Netflix has released a new trailer for its upcoming docuseries, The Sons of Sam: A Descent Into Darkness, which will premiere May 5th.
Directed by Joshua Zeman, the series revisits the infamous string of murders that shook New York City in the late Seventies but also explores the argument that David Berkowitz wasn’t a lone killer. To that end, the series delves into the work of journalist Maury Terry, who became convinced Berkowitz hadn’t acted alone and spent decades trying to prove it.
In an email to Rolling Stone, Zeman said he first heard of Terry and his work while making his first film, Cropsey, about a number of children who disappeared on Staten Island. There were rumors surrounding that case that linked it to the cult that may have also been involved in the Son of Sam killings.
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“Originally, I thought the rumors were nothing more than Satanic Panic, but that’s when two NYPD detectives sat me down to tell me a story,” Zeman said. “They said there was far more to the Son of Sam case than the public knew. They told me to read Maury Terry’s book Ultimate Evil — which both fascinated and scared the shit out of me. Eventually, I sat down with Maury and put his theories to the test. Much to my surprise, I found myself seriously considering the unimaginable — that Berkowitz didn’t act alone, and that there were other Sons of Sam out there.”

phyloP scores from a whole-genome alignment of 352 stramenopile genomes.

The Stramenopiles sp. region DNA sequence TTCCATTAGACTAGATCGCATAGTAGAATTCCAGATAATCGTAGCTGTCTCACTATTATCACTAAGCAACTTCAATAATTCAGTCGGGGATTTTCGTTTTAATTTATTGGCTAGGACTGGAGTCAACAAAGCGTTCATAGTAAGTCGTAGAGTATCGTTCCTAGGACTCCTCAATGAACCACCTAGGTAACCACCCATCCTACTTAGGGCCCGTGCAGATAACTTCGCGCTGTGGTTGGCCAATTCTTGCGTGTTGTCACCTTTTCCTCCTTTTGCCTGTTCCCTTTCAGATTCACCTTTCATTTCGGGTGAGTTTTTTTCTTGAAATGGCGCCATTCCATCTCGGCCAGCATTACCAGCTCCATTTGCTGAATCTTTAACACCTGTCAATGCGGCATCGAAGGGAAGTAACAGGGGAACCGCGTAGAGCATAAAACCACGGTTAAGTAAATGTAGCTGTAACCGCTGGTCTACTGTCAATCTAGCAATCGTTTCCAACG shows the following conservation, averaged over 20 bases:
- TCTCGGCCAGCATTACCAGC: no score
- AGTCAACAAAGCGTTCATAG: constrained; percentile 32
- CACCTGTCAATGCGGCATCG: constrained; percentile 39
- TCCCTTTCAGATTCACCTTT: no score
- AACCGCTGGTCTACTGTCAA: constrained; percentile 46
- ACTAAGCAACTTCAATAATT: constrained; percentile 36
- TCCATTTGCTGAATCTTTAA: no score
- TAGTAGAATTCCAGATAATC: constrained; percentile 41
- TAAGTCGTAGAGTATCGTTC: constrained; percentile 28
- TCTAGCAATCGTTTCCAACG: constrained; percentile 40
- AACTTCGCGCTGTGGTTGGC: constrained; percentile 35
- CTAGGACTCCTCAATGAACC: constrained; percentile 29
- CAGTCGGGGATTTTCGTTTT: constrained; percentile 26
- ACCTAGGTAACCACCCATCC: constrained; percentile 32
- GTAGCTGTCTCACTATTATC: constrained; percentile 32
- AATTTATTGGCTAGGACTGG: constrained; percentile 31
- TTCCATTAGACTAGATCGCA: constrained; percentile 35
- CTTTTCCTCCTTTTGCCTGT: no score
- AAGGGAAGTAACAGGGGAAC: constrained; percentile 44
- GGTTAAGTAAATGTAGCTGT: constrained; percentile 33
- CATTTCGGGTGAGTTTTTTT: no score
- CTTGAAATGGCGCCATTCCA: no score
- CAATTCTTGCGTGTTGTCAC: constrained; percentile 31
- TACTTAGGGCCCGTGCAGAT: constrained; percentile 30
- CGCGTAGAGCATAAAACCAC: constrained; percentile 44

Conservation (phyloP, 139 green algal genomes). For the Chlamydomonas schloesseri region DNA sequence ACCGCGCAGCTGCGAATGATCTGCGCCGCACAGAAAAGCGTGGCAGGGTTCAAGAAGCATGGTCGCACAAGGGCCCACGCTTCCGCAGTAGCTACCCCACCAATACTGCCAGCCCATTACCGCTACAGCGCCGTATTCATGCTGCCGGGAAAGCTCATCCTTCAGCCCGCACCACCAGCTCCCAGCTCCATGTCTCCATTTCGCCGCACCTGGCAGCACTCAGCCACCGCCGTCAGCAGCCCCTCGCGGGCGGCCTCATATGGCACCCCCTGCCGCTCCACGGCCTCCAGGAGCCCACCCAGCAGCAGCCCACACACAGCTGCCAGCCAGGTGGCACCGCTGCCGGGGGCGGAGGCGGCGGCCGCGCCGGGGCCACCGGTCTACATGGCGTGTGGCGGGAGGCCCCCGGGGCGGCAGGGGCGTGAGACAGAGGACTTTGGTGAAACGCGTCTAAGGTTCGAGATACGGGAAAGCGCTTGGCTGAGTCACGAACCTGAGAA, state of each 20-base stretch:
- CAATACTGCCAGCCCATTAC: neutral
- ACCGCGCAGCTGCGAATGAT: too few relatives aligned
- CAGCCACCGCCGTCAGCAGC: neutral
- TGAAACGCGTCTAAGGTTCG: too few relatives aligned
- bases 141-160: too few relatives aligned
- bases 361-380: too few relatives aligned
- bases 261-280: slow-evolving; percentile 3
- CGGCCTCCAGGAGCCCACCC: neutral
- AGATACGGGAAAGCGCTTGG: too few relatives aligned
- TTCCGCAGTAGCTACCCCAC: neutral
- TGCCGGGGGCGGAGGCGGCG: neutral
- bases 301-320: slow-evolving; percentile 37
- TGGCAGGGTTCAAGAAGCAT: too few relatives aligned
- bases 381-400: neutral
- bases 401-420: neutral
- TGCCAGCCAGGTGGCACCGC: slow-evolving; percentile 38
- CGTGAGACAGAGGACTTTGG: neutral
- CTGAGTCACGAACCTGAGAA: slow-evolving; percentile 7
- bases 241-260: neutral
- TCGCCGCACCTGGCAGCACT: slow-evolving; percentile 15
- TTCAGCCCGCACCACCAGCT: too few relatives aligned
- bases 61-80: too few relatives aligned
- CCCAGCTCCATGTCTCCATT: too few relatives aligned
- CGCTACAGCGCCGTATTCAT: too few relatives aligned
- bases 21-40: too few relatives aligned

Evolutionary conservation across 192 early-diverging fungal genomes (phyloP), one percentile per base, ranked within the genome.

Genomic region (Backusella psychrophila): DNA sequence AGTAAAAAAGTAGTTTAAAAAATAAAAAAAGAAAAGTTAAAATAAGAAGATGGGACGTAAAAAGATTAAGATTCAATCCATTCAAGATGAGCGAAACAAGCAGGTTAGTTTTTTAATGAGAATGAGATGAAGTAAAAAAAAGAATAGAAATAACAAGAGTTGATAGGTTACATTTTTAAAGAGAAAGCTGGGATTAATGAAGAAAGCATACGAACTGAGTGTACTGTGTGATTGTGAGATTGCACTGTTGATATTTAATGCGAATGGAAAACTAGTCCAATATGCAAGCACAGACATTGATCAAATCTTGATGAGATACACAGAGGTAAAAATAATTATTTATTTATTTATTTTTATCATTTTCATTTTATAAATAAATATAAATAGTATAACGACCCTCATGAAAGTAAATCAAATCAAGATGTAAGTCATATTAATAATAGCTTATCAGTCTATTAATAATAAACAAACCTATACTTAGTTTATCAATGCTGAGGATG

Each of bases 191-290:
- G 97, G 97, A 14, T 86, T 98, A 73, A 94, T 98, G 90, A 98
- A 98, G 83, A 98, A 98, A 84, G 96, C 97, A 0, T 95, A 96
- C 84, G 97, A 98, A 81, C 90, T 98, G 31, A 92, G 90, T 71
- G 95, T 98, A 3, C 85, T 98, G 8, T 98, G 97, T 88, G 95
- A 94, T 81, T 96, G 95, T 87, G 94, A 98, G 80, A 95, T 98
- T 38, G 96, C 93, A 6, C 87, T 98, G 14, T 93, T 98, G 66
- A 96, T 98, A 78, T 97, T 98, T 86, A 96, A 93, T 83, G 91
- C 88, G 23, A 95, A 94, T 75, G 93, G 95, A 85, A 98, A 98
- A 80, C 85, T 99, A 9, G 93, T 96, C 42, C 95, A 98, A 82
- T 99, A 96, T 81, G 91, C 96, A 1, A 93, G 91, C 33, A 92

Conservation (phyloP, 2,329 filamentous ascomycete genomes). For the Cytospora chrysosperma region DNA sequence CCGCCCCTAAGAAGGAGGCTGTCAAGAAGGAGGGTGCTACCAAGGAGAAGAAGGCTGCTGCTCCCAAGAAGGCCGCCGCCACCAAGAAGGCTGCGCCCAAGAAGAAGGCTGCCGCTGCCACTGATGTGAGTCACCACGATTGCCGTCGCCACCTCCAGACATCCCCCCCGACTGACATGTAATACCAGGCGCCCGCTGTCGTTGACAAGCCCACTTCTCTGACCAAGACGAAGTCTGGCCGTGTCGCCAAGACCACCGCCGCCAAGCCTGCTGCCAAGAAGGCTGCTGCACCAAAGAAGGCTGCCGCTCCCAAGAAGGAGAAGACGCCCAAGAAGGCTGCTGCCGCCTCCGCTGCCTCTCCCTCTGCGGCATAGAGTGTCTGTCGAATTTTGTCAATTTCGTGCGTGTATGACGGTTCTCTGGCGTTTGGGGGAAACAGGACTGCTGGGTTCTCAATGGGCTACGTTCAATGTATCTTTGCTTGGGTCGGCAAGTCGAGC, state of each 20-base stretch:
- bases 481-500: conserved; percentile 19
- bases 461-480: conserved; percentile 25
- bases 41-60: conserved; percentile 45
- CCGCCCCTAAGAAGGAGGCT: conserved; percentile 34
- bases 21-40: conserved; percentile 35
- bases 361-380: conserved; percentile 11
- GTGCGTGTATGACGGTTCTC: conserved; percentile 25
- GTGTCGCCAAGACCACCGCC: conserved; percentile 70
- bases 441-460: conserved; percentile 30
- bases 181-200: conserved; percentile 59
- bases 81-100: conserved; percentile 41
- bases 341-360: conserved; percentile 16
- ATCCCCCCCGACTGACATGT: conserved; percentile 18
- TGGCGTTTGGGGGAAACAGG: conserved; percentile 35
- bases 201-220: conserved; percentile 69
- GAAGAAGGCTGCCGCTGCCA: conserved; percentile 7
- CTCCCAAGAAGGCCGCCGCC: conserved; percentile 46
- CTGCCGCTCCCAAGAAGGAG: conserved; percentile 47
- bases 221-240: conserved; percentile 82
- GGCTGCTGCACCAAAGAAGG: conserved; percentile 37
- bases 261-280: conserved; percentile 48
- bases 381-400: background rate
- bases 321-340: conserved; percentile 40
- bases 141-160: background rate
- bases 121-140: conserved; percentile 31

Terry’s obsession with the Son of Sam killings took a toll on his own life and career (Terry died in 2015), and Zeman admits he was wary himself about falling too far down the rabbit hole. “I knew that could easily be me in 40 years, but also as much as I tried to fight it, I couldn’t help myself — I was hooked. Even today, it’s hard not to keep thinking maybe this last email or news article will be the clue that breaks the case. That’s also why this is a cautionary tale, not just for the world, but for me specifically.”
As to why Zeman wanted to revisit the Son of Sam killings and challenge the official narrative surrounding it now, he said, “Examining the case with a more skeptical eye, you can literally see how the police, the press and even the public all had a hand in creating this lone gunman mythology. Of course, you understand why it happened because this was such an incredible time in New York City, but you can also see these holes in the investigation start to appear, where bad decisions are being made and evidence is being missed, to the point that it’s shocking. And that’s what Maury was up against — and why despite all the evidence he had, he couldn’t convince the public of a different narrative. He just couldn’t change history — until now.”
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